engaged in the target activity voluntarily without knowing the reward until they finished the target activity and received one), and one with no reward (children neither expected nor received any reward after finishing the target activity). At first, the children in the expected-condition showed as much interest in the target activity as or greater than those in the other two conditions. They were rewarded every time after they completed the target activity. This was repeated several times till the children were used to receiving reward after the work was done. Then all of the sudden, the reward was cancelled. After that, children in the expected-condition seemed to show less interest than those in the other two. The result supported the hypothesis that too much extrinsic reinforcement may potentially jeopardize the innate interest.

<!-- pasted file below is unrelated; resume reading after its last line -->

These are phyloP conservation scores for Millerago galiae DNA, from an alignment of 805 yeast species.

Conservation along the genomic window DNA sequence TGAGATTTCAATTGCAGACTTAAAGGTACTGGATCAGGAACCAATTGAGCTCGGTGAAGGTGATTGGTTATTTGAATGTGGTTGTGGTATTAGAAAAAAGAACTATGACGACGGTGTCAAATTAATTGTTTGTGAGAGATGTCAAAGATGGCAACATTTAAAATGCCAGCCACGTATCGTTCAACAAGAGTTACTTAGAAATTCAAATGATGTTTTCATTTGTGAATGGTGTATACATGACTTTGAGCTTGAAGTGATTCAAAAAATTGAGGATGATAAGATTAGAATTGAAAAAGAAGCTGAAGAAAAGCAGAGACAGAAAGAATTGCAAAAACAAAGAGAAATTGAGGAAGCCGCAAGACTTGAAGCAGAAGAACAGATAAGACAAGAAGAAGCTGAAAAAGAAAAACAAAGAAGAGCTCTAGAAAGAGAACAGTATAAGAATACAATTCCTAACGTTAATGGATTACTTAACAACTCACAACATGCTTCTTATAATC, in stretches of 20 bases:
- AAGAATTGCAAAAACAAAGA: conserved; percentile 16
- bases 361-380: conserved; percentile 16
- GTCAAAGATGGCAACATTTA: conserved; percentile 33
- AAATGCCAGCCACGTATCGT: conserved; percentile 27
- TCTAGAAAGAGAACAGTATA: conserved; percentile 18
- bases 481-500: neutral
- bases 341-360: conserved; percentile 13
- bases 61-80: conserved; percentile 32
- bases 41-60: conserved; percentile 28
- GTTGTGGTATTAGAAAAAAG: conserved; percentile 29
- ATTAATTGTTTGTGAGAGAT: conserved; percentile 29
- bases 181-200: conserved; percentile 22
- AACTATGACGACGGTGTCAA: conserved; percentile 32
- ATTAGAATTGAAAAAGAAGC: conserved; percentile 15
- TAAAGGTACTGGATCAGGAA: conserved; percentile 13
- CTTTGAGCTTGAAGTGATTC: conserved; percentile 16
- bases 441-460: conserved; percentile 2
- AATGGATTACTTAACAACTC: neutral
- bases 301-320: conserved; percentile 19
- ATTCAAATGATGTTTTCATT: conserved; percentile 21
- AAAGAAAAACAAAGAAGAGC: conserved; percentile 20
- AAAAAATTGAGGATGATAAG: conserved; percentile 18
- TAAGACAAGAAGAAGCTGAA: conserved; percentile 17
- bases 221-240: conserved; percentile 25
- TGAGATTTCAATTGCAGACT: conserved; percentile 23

Therefore, the intrinsically motivated behaviors are commonly noted to be empirical in educational outcomes for children as quoted from Deci and Ryan (1985):

Children are intrinsically motivated to learn, to undertake challenges, and to solve problems . . . and [do] countless others things for which there are not obvious or appreciable external rewards. (p.11)

Deci and Ryan (2000) also claimed that human intrinsic motivations are developed from three primary psychological needs: the need for competence or satisfaction, the need for autonomy or the will to choose for one’s own action, and the need for relatedness or social connections. In other words, learners have to feel satisfied with the learning experiences, the learning behavior has to be a product of self-determination, and the learning has to be connected with real life or social approvals. Human beings are born to have intrinsic motive for learning (White, 1959).